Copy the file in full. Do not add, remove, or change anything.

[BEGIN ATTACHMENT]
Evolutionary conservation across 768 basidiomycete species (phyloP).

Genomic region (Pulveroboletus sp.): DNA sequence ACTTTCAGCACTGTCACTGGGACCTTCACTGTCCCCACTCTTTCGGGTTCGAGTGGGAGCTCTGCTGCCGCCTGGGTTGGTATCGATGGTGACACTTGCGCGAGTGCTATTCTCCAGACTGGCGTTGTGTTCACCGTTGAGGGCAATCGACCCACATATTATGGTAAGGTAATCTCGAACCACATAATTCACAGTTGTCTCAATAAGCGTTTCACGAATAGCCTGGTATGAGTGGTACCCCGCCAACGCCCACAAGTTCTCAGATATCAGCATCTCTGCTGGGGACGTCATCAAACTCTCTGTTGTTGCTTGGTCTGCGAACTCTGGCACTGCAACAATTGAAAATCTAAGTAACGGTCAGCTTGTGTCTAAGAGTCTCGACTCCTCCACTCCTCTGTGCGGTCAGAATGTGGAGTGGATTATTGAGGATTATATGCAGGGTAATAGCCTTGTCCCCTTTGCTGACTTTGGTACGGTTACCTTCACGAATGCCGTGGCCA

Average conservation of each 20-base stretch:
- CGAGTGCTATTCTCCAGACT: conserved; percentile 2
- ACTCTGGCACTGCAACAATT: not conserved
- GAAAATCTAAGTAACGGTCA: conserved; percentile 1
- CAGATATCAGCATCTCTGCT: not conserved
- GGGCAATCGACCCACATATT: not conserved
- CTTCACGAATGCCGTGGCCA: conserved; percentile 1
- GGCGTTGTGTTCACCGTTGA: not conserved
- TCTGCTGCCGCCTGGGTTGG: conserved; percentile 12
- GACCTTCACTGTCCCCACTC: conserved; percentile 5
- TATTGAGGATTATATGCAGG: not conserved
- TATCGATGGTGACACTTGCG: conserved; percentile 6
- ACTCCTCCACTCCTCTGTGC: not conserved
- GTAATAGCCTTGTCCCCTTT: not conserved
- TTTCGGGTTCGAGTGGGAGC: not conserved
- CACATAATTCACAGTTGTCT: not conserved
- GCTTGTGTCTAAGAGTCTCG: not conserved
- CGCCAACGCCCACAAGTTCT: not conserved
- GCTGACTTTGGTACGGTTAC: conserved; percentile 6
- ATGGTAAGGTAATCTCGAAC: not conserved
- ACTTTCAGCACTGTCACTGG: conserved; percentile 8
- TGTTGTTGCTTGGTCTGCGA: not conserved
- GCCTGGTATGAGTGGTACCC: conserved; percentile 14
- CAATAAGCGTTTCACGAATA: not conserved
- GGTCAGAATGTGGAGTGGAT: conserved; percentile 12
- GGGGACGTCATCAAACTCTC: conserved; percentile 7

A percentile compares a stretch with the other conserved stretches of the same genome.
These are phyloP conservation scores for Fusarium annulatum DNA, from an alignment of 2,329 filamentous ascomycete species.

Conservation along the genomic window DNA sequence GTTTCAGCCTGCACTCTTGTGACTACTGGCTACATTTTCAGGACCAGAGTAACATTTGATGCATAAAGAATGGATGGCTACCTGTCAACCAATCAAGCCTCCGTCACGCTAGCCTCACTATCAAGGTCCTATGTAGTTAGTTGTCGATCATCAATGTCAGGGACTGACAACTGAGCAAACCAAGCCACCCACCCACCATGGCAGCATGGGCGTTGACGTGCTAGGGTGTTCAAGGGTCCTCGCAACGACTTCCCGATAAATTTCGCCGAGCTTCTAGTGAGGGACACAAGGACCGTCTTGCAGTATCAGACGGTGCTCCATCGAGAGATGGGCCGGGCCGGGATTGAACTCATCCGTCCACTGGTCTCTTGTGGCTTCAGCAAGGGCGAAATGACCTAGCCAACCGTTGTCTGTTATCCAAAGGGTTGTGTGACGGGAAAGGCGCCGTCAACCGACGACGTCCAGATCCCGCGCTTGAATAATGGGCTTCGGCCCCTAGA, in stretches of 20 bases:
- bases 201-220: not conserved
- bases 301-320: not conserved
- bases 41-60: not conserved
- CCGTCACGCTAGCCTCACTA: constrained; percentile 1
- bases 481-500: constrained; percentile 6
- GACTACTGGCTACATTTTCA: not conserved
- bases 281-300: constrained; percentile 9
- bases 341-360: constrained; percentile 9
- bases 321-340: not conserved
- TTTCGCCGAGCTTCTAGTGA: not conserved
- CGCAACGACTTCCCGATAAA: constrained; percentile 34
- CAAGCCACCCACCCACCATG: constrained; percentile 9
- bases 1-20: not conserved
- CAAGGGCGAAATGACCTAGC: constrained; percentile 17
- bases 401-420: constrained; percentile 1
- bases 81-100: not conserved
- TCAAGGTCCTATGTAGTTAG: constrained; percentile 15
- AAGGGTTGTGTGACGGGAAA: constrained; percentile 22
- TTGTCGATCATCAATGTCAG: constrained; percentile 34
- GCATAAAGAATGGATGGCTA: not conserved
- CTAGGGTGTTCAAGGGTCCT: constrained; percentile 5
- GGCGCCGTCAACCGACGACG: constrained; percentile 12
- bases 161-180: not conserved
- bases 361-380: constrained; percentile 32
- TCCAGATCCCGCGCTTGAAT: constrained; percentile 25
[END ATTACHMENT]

Evolutionary conservation across 768 basidiomycete species (phyloP).

Genomic region (Pulveroboletus sp.): DNA sequence ACTTTCAGCACTGTCACTGGGACCTTCACTGTCCCCACTCTTTCGGGTTCGAGTGGGAGCTCTGCTGCCGCCTGGGTTGGTATCGATGGTGACACTTGCGCGAGTGCTATTCTCCAGACTGGCGTTGTGTTCACCGTTGAGGGCAATCGACCCACATATTATGGTAAGGTAATCTCGAACCACATAATTCACAGTTGTCTCAATAAGCGTTTCACGAATAGCCTGGTATGAGTGGTACCCCGCCAACGCCCACAAGTTCTCAGATATCAGCATCTCTGCTGGGGACGTCATCAAACTCTCTGTTGTTGCTTGGTCTGCGAACTCTGGCACTGCAACAATTGAAAATCTAAGTAACGGTCAGCTTGTGTCTAAGAGTCTCGACTCCTCCACTCCTCTGTGCGGTCAGAATGTGGAGTGGATTATTGAGGATTATATGCAGGGTAATAGCCTTGTCCCCTTTGCTGACTTTGGTACGGTTACCTTCACGAATGCCGTGGCCA

Average conservation of each 20-base stretch:
- CGAGTGCTATTCTCCAGACT: conserved; percentile 2
- ACTCTGGCACTGCAACAATT: not conserved
- GAAAATCTAAGTAACGGTCA: conserved; percentile 1
- CAGATATCAGCATCTCTGCT: not conserved
- GGGCAATCGACCCACATATT: not conserved
- CTTCACGAATGCCGTGGCCA: conserved; percentile 1
- GGCGTTGTGTTCACCGTTGA: not conserved
- TCTGCTGCCGCCTGGGTTGG: conserved; percentile 12
- GACCTTCACTGTCCCCACTC: conserved; percentile 5
- TATTGAGGATTATATGCAGG: not conserved
- TATCGATGGTGACACTTGCG: conserved; percentile 6
- ACTCCTCCACTCCTCTGTGC: not conserved
- GTAATAGCCTTGTCCCCTTT: not conserved
- TTTCGGGTTCGAGTGGGAGC: not conserved
- CACATAATTCACAGTTGTCT: not conserved
- GCTTGTGTCTAAGAGTCTCG: not conserved
- CGCCAACGCCCACAAGTTCT: not conserved
- GCTGACTTTGGTACGGTTAC: conserved; percentile 6
- ATGGTAAGGTAATCTCGAAC: not conserved
- ACTTTCAGCACTGTCACTGG: conserved; percentile 8
- TGTTGTTGCTTGGTCTGCGA: not conserved
- GCCTGGTATGAGTGGTACCC: conserved; percentile 14
- CAATAAGCGTTTCACGAATA: not conserved
- GGTCAGAATGTGGAGTGGAT: conserved; percentile 12
- GGGGACGTCATCAAACTCTC: conserved; percentile 7

A percentile compares a stretch with the other conserved stretches of the same genome.
These are phyloP conservation scores for Fusarium annulatum DNA, from an alignment of 2,329 filamentous ascomycete species.

Conservation along the genomic window DNA sequence GTTTCAGCCTGCACTCTTGTGACTACTGGCTACATTTTCAGGACCAGAGTAACATTTGATGCATAAAGAATGGATGGCTACCTGTCAACCAATCAAGCCTCCGTCACGCTAGCCTCACTATCAAGGTCCTATGTAGTTAGTTGTCGATCATCAATGTCAGGGACTGACAACTGAGCAAACCAAGCCACCCACCCACCATGGCAGCATGGGCGTTGACGTGCTAGGGTGTTCAAGGGTCCTCGCAACGACTTCCCGATAAATTTCGCCGAGCTTCTAGTGAGGGACACAAGGACCGTCTTGCAGTATCAGACGGTGCTCCATCGAGAGATGGGCCGGGCCGGGATTGAACTCATCCGTCCACTGGTCTCTTGTGGCTTCAGCAAGGGCGAAATGACCTAGCCAACCGTTGTCTGTTATCCAAAGGGTTGTGTGACGGGAAAGGCGCCGTCAACCGACGACGTCCAGATCCCGCGCTTGAATAATGGGCTTCGGCCCCTAGA, in stretches of 20 bases:
- bases 201-220: not conserved
- bases 301-320: not conserved
- bases 41-60: not conserved
- CCGTCACGCTAGCCTCACTA: constrained; percentile 1
- bases 481-500: constrained; percentile 6
- GACTACTGGCTACATTTTCA: not conserved
- bases 281-300: constrained; percentile 9
- bases 341-360: constrained; percentile 9
- bases 321-340: not conserved
- TTTCGCCGAGCTTCTAGTGA: not conserved
- CGCAACGACTTCCCGATAAA: constrained; percentile 34
- CAAGCCACCCACCCACCATG: constrained; percentile 9
- bases 1-20: not conserved
- CAAGGGCGAAATGACCTAGC: constrained; percentile 17
- bases 401-420: constrained; percentile 1
- bases 81-100: not conserved
- TCAAGGTCCTATGTAGTTAG: constrained; percentile 15
- AAGGGTTGTGTGACGGGAAA: constrained; percentile 22
- TTGTCGATCATCAATGTCAG: constrained; percentile 34
- GCATAAAGAATGGATGGCTA: not conserved
- CTAGGGTGTTCAAGGGTCCT: constrained; percentile 5
- GGCGCCGTCAACCGACGACG: constrained; percentile 12
- bases 161-180: not conserved
- bases 361-380: constrained; percentile 32
- TCCAGATCCCGCGCTTGAAT: constrained; percentile 25